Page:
The United States Capitol is among the most symbolically important and architecturally impressive buildings in America. It has housed the meeting chambers of the House of Representatives and the Senate for two centuries. The Capitol, which was started in 1793, has been through many construction phases. It stands today as a monument to the American people and their government.
The Capitol was originally designed by William Thornton in 1793, rebuilt after the 1814 fire and expanded over many years (by Benjamin Henry Latrobe, Charles Bulfinch and Thomas Ustick Walter). Thornton’s scheme was in the Anglo-Palladian tradition of a half-century earlier and called for a central Pantheon-type saucer dome. The Capitol’s most defining feature today, Walter’s enormous cast-iron dome, was added in 1860-63 to replace a lower dome, reconstructed after the 1814 fire.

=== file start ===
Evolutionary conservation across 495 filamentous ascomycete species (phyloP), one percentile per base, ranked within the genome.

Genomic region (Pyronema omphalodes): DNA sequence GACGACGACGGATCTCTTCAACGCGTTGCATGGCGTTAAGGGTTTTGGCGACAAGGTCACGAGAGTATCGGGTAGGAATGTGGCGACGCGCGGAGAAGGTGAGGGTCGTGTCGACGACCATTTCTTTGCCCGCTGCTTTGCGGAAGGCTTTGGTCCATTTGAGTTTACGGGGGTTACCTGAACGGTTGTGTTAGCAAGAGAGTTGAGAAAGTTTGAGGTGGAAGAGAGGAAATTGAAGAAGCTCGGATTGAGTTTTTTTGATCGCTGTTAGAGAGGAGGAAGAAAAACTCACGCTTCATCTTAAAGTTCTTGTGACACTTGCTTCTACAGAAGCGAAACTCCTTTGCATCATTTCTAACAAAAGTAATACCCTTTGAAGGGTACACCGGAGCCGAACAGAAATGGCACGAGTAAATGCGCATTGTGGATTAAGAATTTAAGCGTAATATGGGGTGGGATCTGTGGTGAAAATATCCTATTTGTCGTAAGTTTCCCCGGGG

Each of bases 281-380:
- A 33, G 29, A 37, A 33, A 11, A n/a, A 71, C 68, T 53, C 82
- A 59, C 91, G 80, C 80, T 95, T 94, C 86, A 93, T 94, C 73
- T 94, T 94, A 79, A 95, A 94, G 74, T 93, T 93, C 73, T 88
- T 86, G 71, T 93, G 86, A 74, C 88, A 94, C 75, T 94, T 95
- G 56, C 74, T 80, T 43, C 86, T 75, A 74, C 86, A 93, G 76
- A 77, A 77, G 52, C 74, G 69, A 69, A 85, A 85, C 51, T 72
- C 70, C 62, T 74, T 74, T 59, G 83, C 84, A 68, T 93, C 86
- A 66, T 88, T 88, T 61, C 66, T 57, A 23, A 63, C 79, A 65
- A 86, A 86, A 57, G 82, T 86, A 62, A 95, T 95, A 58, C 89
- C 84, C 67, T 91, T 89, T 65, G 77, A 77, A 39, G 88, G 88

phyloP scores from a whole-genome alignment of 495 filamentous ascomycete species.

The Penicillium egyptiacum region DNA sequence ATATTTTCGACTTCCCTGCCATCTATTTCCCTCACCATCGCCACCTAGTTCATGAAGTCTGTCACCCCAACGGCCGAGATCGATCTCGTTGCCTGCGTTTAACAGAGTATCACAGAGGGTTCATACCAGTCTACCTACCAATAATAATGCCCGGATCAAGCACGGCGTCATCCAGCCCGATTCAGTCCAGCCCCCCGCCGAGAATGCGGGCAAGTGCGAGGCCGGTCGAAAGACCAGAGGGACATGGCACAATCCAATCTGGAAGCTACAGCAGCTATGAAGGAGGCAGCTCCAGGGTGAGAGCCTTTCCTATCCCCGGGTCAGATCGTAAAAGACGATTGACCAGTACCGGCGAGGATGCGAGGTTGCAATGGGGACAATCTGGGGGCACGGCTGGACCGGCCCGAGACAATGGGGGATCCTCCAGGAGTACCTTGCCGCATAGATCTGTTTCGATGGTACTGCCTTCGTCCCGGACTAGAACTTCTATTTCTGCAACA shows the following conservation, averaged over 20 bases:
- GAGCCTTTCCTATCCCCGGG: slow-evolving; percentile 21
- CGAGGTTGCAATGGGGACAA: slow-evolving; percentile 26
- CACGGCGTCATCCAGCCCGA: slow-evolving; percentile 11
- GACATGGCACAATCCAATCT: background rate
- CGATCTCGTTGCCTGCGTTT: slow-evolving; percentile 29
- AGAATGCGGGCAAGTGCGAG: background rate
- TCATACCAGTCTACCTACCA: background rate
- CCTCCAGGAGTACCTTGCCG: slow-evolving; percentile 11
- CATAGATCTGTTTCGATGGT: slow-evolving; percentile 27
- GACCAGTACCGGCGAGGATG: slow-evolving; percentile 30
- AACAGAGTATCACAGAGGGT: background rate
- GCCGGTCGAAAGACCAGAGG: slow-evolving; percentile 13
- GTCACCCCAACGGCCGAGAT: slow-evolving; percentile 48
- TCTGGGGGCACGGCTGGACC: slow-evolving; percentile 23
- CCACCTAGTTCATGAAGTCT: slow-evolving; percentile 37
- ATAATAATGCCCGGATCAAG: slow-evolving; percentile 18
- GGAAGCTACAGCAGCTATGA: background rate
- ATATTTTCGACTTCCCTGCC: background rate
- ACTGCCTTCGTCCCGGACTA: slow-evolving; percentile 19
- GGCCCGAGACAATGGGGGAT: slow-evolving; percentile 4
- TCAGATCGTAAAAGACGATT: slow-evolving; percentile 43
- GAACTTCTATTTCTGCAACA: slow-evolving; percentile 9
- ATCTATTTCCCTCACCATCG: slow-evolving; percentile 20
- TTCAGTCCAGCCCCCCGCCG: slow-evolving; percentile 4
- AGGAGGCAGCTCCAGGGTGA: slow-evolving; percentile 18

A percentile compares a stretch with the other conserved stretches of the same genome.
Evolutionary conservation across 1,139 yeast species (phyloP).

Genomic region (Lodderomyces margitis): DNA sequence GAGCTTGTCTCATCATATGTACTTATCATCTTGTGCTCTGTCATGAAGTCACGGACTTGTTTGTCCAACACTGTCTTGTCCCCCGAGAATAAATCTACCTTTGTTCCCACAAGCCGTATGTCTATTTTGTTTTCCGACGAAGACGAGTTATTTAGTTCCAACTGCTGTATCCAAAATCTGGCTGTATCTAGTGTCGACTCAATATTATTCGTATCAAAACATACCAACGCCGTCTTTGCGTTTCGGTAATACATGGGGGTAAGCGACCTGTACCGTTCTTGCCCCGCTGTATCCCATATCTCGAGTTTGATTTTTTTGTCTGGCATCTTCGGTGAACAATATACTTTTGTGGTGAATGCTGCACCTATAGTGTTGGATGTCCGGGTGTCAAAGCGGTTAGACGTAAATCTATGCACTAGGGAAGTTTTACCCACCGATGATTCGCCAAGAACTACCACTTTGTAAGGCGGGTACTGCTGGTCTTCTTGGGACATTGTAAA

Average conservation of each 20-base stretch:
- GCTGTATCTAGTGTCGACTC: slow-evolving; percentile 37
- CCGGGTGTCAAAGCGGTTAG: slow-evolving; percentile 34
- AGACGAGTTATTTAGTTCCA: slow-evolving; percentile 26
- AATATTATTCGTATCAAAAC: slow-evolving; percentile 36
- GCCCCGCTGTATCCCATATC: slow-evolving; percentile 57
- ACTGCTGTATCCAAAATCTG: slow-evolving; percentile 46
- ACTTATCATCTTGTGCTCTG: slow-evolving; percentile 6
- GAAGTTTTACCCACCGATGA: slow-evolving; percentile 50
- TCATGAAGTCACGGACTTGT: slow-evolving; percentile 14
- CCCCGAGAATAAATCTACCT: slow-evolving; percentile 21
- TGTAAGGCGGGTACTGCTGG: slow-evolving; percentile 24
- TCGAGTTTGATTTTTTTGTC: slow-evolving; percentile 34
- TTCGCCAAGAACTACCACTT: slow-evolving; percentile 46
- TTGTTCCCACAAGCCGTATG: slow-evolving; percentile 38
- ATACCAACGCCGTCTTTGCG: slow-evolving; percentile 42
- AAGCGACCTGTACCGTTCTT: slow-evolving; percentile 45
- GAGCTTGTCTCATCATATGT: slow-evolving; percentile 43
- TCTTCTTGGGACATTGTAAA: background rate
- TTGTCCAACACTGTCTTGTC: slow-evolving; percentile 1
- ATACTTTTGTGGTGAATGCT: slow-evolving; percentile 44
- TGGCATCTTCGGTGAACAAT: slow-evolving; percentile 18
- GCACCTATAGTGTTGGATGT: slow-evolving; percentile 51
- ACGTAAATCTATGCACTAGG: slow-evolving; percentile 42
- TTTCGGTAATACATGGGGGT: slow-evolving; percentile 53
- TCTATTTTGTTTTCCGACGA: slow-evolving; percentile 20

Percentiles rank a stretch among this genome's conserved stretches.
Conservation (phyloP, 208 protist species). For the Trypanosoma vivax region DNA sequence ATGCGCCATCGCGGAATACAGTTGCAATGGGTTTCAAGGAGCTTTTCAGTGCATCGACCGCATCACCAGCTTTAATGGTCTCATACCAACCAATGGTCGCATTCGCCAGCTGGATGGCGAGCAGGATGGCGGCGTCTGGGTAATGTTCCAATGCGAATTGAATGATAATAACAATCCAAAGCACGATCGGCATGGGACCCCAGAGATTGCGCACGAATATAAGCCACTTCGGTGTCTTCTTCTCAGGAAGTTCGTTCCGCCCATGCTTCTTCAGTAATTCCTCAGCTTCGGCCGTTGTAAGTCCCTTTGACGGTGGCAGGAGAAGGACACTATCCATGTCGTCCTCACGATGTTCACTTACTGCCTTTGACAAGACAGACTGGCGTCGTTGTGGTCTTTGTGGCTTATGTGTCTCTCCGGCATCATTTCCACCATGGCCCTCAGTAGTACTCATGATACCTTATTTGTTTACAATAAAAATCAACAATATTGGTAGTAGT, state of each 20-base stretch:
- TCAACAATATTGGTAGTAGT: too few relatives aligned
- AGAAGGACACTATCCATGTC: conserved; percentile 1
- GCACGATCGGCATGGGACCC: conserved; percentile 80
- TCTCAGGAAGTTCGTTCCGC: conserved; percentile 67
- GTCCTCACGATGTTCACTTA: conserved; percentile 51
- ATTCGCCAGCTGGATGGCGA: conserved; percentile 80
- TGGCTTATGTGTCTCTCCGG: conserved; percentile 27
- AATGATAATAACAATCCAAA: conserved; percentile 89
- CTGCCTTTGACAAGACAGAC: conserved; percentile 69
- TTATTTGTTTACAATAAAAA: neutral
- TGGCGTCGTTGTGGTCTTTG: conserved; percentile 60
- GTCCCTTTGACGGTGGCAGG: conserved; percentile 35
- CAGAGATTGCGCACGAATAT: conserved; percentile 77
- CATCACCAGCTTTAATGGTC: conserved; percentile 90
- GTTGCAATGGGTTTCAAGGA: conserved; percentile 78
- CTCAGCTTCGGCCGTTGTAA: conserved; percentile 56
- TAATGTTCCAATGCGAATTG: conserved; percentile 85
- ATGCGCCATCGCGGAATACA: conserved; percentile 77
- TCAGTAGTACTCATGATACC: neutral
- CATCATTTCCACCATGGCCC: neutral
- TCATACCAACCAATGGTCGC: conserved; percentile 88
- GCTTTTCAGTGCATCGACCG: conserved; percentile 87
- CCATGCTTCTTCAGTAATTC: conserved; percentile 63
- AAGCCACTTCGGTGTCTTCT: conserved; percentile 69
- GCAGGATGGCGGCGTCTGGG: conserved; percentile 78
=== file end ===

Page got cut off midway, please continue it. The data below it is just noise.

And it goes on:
Today, the Capitol covers a ground area of 175,170 square feet and has a floor area of about 16.5 acres. In addition to its use by Congress, the Capitol is a museum of American art and history. It stands as a focal point of the government's legislative branch and as a centrepiece of Capitol Hill and the National Mall.
Dimensions: 7.5″w x 13″h x 6.5″d